Nils Muižnieks, Council of Europe Commissioner for Human Rights has asked governments to act in the best interest of stateless children.
“Citizenship is the ‘right to have rights’. Without citizenship, one lacks not only political rights, but often social and economic rights as well. On a symbolic level, citizenship implies being a full member of a national community, and even further, of humanity,” says Mr. Muižnieks, in his latest Human Rights Comment.
Hundreds of thousands of persons in Europe do not have citizenship of any state. Statelessness is not disappearing with time, but being transmitted over generations.
Governments should act more vigorously to break this cycle by targeting measures to end statelessness, especially among children, Mr. Muižnieks said.
He added that there should be no stateless children in Europe. The UN Convention on the Rights of the Child, ratified by every Council of Europe member state, provides that all children have a right to a nationality. The Convention’s overarching principle is that “In all actions concerning children […] the best interests of the child shall be a primary consideration.”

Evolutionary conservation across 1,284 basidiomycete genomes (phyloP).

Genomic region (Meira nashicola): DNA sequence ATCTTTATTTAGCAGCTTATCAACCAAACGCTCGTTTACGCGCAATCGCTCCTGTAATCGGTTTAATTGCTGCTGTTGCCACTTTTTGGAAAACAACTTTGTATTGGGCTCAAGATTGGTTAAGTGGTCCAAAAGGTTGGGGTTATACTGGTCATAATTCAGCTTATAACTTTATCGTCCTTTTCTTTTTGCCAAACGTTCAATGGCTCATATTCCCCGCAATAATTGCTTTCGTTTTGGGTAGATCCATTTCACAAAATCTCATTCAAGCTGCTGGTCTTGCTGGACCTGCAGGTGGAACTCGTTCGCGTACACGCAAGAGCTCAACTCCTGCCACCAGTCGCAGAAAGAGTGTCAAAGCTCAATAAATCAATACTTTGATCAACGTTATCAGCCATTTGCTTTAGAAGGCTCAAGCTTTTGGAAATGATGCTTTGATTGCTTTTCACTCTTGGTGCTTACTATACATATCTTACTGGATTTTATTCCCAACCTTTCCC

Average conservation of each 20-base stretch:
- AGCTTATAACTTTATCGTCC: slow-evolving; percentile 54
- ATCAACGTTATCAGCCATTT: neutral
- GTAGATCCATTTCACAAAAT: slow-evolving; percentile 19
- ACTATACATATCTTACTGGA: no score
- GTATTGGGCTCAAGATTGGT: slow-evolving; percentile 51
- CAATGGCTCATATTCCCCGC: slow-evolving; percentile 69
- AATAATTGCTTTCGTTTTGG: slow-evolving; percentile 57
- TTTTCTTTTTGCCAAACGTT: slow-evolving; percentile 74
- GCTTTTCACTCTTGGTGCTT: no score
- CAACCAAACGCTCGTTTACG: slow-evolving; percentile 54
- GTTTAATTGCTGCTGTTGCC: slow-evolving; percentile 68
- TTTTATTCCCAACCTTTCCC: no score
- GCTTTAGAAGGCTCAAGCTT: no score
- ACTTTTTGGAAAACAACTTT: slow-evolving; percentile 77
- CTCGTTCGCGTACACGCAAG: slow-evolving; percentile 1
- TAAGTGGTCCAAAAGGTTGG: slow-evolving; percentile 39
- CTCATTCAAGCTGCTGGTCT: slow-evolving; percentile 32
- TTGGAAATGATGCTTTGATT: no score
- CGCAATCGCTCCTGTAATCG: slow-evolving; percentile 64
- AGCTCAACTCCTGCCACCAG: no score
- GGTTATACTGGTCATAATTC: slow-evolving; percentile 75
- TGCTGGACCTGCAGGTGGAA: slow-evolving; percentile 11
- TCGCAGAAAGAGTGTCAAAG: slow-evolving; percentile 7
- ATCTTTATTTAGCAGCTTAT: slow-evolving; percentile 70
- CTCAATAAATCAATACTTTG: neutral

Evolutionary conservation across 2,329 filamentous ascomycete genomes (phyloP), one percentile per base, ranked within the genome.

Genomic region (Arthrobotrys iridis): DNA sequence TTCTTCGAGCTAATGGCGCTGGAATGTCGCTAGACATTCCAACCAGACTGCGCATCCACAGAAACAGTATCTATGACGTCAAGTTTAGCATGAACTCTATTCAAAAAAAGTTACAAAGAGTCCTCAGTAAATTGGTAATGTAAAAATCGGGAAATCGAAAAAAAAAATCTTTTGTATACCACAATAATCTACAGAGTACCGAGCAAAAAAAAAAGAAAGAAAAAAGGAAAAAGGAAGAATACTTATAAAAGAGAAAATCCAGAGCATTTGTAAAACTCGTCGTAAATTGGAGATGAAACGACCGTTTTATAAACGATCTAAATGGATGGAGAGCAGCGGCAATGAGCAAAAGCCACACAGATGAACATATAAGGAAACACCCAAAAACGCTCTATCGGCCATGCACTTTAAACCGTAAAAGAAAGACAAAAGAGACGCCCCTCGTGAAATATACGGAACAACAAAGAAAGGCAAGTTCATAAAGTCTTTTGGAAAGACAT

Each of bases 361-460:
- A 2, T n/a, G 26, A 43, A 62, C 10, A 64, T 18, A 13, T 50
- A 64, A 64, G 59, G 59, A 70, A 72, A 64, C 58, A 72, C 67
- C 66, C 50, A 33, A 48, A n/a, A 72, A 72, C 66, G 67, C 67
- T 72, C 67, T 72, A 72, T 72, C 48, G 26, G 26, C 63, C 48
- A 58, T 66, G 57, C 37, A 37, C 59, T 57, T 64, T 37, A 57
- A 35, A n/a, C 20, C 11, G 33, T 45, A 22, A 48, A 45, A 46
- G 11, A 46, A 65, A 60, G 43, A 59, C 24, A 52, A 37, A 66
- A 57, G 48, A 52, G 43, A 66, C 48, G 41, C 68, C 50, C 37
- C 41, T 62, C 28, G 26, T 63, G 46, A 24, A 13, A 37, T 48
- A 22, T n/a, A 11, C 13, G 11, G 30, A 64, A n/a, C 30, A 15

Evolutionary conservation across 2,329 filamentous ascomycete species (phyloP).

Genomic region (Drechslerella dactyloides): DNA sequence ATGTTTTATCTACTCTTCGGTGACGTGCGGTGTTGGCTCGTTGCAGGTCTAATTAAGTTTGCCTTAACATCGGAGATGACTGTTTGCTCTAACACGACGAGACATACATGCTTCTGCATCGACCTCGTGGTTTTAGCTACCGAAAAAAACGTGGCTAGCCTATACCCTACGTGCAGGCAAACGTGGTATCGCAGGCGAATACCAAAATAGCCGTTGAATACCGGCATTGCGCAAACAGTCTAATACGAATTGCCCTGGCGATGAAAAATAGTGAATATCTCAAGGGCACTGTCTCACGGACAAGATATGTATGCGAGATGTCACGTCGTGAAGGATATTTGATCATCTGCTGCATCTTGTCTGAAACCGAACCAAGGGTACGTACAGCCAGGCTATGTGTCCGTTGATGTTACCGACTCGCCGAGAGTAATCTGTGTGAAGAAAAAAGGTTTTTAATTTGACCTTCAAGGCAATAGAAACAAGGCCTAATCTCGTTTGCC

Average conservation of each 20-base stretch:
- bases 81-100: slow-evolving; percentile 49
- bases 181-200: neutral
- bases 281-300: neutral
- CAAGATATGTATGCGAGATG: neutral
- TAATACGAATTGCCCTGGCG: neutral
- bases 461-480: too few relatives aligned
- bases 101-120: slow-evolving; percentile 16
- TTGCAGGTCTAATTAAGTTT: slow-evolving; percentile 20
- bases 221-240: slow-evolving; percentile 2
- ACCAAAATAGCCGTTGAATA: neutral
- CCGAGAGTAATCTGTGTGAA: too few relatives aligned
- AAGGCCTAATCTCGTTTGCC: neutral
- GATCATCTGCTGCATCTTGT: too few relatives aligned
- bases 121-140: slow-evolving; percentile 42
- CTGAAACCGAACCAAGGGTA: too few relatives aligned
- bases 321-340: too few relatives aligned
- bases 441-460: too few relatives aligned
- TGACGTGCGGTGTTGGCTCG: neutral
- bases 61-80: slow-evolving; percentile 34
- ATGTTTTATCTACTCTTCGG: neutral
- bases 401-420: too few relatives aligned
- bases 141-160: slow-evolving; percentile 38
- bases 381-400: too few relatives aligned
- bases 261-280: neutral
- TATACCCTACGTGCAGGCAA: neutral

It is clearly in the best interest of the child to have citizenship from birth, Mr. Muižnieks said.
While children are vulnerable, the risk of statelessness is greatest among the poorest and most excluded – minorities, the displaced, refugees, orphans, and the illiterate.
Statelessness increases the vulnerability of children to serious human rights violations, such as trafficking, labour and sexual exploitation, as well as illegal adoption. This means that stateless children often face multiple, mutually reinforcing forms of marginalization.